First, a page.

This makes it one of the fruitiest-sounding hot hatchbacks around, but it's far from the most entertaining to drive. The dual-clutch gearbox isn't as snappy when driving quickly as the QV's main rival, nor is it as smooth to shift when pootling through town.
The Giulietta is available with what Alfa calls its D.N.A switch. This alters the throttle response and steering weight between three driving modes: Dynamic, Natural and All-weather. Unfortunately, it feels like a gimmick and fails to provide a satisfying compromise between aggression and comfort, with too much weight in Dynamic mode and slack throttle response in the Natural and All-weather settings.
The suspension on the Alfa Romeo Giulietta is soft enough to soak up most bumps on UK roads, and together with questionable cabin ergonomics it means the Giulietta isn’t the most comfortable car to live with. The pedals are positioned a little too close together and there's no space to rest your left foot, while the steering wheel is also too far away, resulting in a less than perfect driving position.
Visibility out of the back is poor because of the tiny rear window and thick Golf-like C pillars. Also, the dashboard layout is muddled and can be difficult to use while on the move – plus the optional sat-nav unit is small and some times harfd to read. Rear passengers may have an uncomfortable time thanks to the reduced headroom due to the coupe-like styling and swooping roofline.
Alfa Romeo recorded an average performance in our Driver Power survey last year, ranking in 21st position, just two slots behind VW. It seems as though the Italian brand’s reputation for questionable reliability is still alive and well, however, as Alfa finished fourth from bottom in our reliability results.
Still, there have been no major recalls or reported problems for the Giulietta, and while there are some high-quality materials used in the cabin, some of the fit and finish is a bit shoddy, with the odd rough and cheap panel.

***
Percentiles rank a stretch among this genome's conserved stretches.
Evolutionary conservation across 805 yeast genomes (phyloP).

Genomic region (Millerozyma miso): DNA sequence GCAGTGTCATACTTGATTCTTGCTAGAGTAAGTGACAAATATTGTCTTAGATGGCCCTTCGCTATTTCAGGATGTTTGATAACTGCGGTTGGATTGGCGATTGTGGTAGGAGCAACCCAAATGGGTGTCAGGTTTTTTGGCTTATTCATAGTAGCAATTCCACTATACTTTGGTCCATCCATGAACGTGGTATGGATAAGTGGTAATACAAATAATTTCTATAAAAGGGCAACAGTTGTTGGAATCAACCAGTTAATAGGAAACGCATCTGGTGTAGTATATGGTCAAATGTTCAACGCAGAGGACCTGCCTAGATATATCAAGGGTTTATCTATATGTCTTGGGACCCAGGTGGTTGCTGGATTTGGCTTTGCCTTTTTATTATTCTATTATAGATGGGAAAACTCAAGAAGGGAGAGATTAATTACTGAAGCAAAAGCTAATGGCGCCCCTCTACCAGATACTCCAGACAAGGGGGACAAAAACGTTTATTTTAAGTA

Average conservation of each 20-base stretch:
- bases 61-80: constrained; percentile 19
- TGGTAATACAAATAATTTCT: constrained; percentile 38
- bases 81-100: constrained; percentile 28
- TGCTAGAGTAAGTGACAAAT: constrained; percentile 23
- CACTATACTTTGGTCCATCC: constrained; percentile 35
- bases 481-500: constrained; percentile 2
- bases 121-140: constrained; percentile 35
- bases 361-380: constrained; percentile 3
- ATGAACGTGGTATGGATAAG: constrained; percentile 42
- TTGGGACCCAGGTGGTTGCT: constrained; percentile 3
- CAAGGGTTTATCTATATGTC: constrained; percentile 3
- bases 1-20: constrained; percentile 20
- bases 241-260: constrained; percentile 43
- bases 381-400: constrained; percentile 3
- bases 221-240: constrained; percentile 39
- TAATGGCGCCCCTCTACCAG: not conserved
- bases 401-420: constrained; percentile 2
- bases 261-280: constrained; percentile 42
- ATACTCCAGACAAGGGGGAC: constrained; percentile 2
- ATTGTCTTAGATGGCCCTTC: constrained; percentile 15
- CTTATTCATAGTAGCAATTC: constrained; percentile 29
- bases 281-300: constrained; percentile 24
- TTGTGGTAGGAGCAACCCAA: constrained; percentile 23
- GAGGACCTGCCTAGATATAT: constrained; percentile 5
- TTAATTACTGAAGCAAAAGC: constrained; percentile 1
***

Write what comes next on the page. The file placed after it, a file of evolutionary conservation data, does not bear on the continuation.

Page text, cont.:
The Giulietta's safety credentials are top notch. It secured the maximum five-star rating and an impressive 97 per cent for adult occupancy in the Euro NCAP crash safety tests, so it's as safe as the other cars in the sector.
Interior space wasn't Alfa's highest priority when it was designing the Giulietta, and it shows. Alfa’s are built for style, not practicality.
You only get 350 litres of boot space, plus a high load lip that makes putting heavy or bulky items in the luggage bay pretty difficult. Even if you fold down the standard-fit 60:40 split-folding back seats, the boot doesn’t expand that much and space is generally poor.
Despite the five-door layout there's a surprising lack of passenger space in the rear and legroom is tight. Matters don’t improve in the front, either, with a cramped feeling cabin. There's also a tiny storage compartment in the central armrest and an average-size glove compartment.
The poor rear view makes parking problematic, though this can be helped on higher spec models, which feature parking sensors. The stylised writing on the sporting dials can also be hard to read at a glance.
The Giulietta's engine range is reasonably economical but also offers decent performance. The 1.6-litre diesel is the cheapest option, returning a healthy 70.6mpg combined and emitting 104g/km of CO2, meaning £20 a year road tax.
The pick of the range is the larger 2.0-litre turbodiesel, which delivers either 148bhp or 173bhp and a class-leading amount of torque from as low as 1,750rpm. The 2.0-litre also emits 110g/km of CO2, exceeding the older 1.6 litre diesel unit, with a claimed 67.3mpg. Both turbocharged diesels are fitted with fuel-saving stop-start technology as standard.
The 1.4-litre unit as found in the Mito returns 44.1mpg for combined economy and emits 148g/km of CO2, while the top-of-the-range Quadrifoligio Verde with its 1.75-litre TBi that returns 37mpg.
The Giulietta comes with a standard three-year, unlimited mileage warranty.